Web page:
Major Spring Auction
Saturday 29. May 2010 at 3 p.m.
|0.851 GBP||1 Euro|
|1.237 USD||1 Euro|
This large Salor trapping showing two davarza güls and the kejebe design is one of the oldest surviving pieces of its kind. It is datable to the 18th century or possibly earlier. The composition appears more spacious than that of other well-known examples (such as the Coury and Wiedersperg Salors), the davarza güls have a more distinctly vertical orientation than usual, and the eight characteristic cone shapes placed inside the latter are concentrically aligned towards the gül centre rather than being arranged in parallel lines, as seen in most other pieces. Another Salor trapping displaying the same features was published by Neugebauer and Orendi in 1909. Cut all around, parts of the border and the elem panel are missing. Heavily damaged, the pile is worn away.
- Central Asia, West Turkestan
- 69 x 199 cm
- Pre 1800
NEUGEBAUER, RUDOLF & ORENDI, JULIUS, Orientalische Teppichkunde. Leipzig 1909, pl. 14 *** SCHÜRMANN, ULRICH, Central-Asian Rugs. Frankfurt 1969, nos. 6 and 7 *** MACKIE, LOUISE & THOMPSON, JON, Turkmen. Tribal Carpets and Traditions. Washington D.C. 1980, no. 14
A knotted Uzbek trapping with a rare, ikat-style field design of three horizontal panels containing offset serrated diamonds in brown-red, white, midnight blue, sand yellow, light brown and light blue. The light blue motifs are worked in silk. Red stars adorn the narrow, blue-ground border. Slightly reduced at the bottom, otherwise in good condition.
- North Afghanistan
- 36 x 122 cm
- Ca. 1900
A horse cover by the Bakhtiari composed of two halves woven separately and joined at the centre of the field, in the typical mixed technique of piled horizontal stripes on a white kilim ground. The representation of stylised human figures in a frieze at the lower end suggests that the cover was probably made for a wedding. In the catalogue of the Philadelphia ICOC, a similar cover was attributed to the Qashqai. Completely preserved, good condition.
- Western Central Persia
- 159 x 136 cm
- Ca. 1920
DODDS, DENNIS & EILAND, MURRAY L., Jr. (eds.), Oriental Rugs From Atlantic Collections. Philadelphia 1996, no. 283, p. 229
Two powerful sunburst medallions, separated along the centre by a narrow serrated horizontal band, almost completely fill the light red field. Coarsely woven and with wefts alternating between red and brown, this „Eagle Kazak“ was made in the Karabagh region. It formerly belonged to the Danker Collection, Wiesbaden. The original selvedges have been repaired in places, slightly reduced ends. Several old restored areas, in good overall condition.
- South Caucasus, Karabagh region
- 203 x 155 cm
- Second half 19th century
TABIBNIA, MOSHE, Kazak del XIX Seculo. Milan 1995, pl. 30
A rare Kazak that does not belong to any of the established design groups. The dark green abrashed field shows a central, salmon hexagon surrounded by diamonds in diverse colours. The extra-wide border area is composed of two main borders containing serrated diagonal leaves and arrow designs on a red and royal blue ground, accompanied by two reciprocal trefoil borders. Original finishes all around, heavily corroded brown, creases, low spots in the pile.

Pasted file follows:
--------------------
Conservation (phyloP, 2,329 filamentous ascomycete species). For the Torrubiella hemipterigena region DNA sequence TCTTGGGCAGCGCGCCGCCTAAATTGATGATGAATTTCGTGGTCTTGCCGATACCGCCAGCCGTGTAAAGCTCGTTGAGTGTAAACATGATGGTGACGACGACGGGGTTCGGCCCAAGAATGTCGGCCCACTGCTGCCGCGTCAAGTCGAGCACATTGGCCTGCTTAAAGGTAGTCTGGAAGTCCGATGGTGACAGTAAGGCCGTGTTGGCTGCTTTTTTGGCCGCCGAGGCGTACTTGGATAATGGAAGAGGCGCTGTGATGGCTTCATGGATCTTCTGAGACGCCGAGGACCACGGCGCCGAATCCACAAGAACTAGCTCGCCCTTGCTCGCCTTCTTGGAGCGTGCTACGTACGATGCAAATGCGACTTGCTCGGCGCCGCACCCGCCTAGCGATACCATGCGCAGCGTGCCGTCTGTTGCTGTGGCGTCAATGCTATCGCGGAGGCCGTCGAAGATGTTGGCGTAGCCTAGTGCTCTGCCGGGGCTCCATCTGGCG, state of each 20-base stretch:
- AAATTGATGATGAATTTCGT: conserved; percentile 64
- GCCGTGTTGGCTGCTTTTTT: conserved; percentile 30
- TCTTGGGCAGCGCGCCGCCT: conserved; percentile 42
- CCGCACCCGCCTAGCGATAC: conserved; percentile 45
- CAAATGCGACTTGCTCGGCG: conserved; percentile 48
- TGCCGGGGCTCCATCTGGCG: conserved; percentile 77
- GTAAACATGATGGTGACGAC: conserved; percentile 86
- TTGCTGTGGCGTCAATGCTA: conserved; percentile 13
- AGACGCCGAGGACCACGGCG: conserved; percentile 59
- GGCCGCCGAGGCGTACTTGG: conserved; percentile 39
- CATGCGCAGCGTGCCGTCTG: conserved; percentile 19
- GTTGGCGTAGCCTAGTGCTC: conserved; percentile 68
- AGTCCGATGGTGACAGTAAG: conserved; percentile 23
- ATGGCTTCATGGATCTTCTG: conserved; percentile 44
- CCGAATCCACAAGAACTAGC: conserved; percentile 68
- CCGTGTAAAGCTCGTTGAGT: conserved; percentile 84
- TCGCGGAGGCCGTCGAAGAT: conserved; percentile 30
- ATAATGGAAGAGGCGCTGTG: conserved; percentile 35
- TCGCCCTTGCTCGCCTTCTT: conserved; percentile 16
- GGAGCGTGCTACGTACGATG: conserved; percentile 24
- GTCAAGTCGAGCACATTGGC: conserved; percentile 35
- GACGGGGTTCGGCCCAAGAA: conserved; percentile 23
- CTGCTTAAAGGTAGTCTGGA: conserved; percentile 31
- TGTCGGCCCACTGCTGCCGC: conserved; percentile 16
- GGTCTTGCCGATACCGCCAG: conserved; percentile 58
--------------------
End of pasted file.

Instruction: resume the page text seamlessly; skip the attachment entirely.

- South West Caucasus
- 223 x 169 cm
- Mid 19th century
A large, single-panel slit tapestry woven in the southern Caucasus, with a dense, hermetical repeat of hexagons in constantly changing colours enclosing diamonds whose outlines are decorated with polygons. The narrow, white-ground border merges with the field design at the long sides, whereas it is set off from the field by a red-and-white dividing line at the narrow sides. Several stains and darned areas. The warp threads have been braided into wide plaits at both ends.
- South Caucasus Azerbaijan
- 255 x 190 cm
- Second half 19th century
This Ningxia pillar rug, originally made for one of the monasteries in the west of China, shows a rare form of the dragon with feathers at the end of its tail. The example illustrated by Herrmann is drawn in the same style, but less detailed in ornamentation, and may therefore date from a later period. Obvious signs of wear, the pile is badly worn in places, reduced at the upper end.
- West China
- 256 x 155 cm
- Ca. 1800
HERRMANN, EBERHART, Seltene Orientteppiche 8. Munich 1986, no. 120
Fragment of a bench runner with an offset arrangement of cloud medallions on a golden yellow field and a salmon border of drop-shaped pearls. Such long bench runners were often cut into sections before export from China, and new outer borders were added to make the fragments appear like complete rugs. Full pile preserved.
- West China
- 163 x 68 cm
- Late 19th century
LARSSON JR., LENNART, Carpets from China, Xinjiang & Tibet. London 1988, no. 51
A precious silk textile composed of two panels, with a mirror image design finely embroidered in silk and gold thread. Twelve small circular dragon medallions have been placeed at the centre; the upper and lower ends show wide friezes in which two large dragons with golden bodies, curled like snakes, chase a flaming pearl that floats in front of them. They are flying through clouds above a foaming sea surrounding sacred Mount Meru. The absence of borders along the sides may mean that the textile originally belonged to a longer pictorial panel. The sides have been edged with a wide trim of gold brocade. Very good condition.
- 103 x 145 cm
- 18th / 19th century